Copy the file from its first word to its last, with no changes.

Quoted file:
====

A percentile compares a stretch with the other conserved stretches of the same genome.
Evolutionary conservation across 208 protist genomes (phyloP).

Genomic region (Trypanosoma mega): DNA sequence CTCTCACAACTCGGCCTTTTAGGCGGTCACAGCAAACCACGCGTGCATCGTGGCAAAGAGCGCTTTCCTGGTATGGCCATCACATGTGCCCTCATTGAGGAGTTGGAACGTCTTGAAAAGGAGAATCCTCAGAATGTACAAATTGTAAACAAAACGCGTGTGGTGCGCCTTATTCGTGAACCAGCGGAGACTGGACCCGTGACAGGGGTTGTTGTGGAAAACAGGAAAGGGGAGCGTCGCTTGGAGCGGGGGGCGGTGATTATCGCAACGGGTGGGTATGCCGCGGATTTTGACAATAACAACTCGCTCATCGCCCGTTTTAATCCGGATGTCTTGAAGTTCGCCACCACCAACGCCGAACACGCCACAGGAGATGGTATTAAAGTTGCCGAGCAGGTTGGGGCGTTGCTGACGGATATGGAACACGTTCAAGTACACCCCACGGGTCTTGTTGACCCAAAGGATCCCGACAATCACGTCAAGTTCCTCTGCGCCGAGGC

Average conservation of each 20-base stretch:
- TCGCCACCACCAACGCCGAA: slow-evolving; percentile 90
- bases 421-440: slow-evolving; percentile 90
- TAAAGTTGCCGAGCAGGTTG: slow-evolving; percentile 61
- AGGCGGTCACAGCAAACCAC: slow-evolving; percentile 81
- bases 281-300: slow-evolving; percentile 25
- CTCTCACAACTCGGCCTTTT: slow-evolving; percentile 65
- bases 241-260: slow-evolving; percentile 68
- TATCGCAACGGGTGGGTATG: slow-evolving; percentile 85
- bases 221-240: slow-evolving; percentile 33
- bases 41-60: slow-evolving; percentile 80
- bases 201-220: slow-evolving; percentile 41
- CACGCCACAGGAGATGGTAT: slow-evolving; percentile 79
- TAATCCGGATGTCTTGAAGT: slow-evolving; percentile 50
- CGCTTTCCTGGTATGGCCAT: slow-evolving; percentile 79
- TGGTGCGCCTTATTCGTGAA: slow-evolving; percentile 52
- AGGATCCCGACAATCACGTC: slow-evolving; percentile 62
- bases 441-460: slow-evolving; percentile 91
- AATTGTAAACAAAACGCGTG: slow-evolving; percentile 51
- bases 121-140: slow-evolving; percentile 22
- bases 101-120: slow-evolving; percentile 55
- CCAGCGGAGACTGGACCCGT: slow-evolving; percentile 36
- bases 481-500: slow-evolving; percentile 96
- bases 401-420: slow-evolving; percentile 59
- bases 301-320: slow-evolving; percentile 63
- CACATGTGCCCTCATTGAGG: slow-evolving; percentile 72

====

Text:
A percentile compares a stretch with the other conserved stretches of the same genome.
Evolutionary conservation across 208 protist genomes (phyloP).

Genomic region (Trypanosoma mega): DNA sequence CTCTCACAACTCGGCCTTTTAGGCGGTCACAGCAAACCACGCGTGCATCGTGGCAAAGAGCGCTTTCCTGGTATGGCCATCACATGTGCCCTCATTGAGGAGTTGGAACGTCTTGAAAAGGAGAATCCTCAGAATGTACAAATTGTAAACAAAACGCGTGTGGTGCGCCTTATTCGTGAACCAGCGGAGACTGGACCCGTGACAGGGGTTGTTGTGGAAAACAGGAAAGGGGAGCGTCGCTTGGAGCGGGGGGCGGTGATTATCGCAACGGGTGGGTATGCCGCGGATTTTGACAATAACAACTCGCTCATCGCCCGTTTTAATCCGGATGTCTTGAAGTTCGCCACCACCAACGCCGAACACGCCACAGGAGATGGTATTAAAGTTGCCGAGCAGGTTGGGGCGTTGCTGACGGATATGGAACACGTTCAAGTACACCCCACGGGTCTTGTTGACCCAAAGGATCCCGACAATCACGTCAAGTTCCTCTGCGCCGAGGC

Average conservation of each 20-base stretch:
- TCGCCACCACCAACGCCGAA: slow-evolving; percentile 90
- bases 421-440: slow-evolving; percentile 90
- TAAAGTTGCCGAGCAGGTTG: slow-evolving; percentile 61
- AGGCGGTCACAGCAAACCAC: slow-evolving; percentile 81
- bases 281-300: slow-evolving; percentile 25
- CTCTCACAACTCGGCCTTTT: slow-evolving; percentile 65
- bases 241-260: slow-evolving; percentile 68
- TATCGCAACGGGTGGGTATG: slow-evolving; percentile 85
- bases 221-240: slow-evolving; percentile 33
- bases 41-60: slow-evolving; percentile 80
- bases 201-220: slow-evolving; percentile 41
- CACGCCACAGGAGATGGTAT: slow-evolving; percentile 79
- TAATCCGGATGTCTTGAAGT: slow-evolving; percentile 50
- CGCTTTCCTGGTATGGCCAT: slow-evolving; percentile 79
- TGGTGCGCCTTATTCGTGAA: slow-evolving; percentile 52
- AGGATCCCGACAATCACGTC: slow-evolving; percentile 62
- bases 441-460: slow-evolving; percentile 91
- AATTGTAAACAAAACGCGTG: slow-evolving; percentile 51
- bases 121-140: slow-evolving; percentile 22
- bases 101-120: slow-evolving; percentile 55
- CCAGCGGAGACTGGACCCGT: slow-evolving; percentile 36
- bases 481-500: slow-evolving; percentile 96
- bases 401-420: slow-evolving; percentile 59
- bases 301-320: slow-evolving; percentile 63
- CACATGTGCCCTCATTGAGG: slow-evolving; percentile 72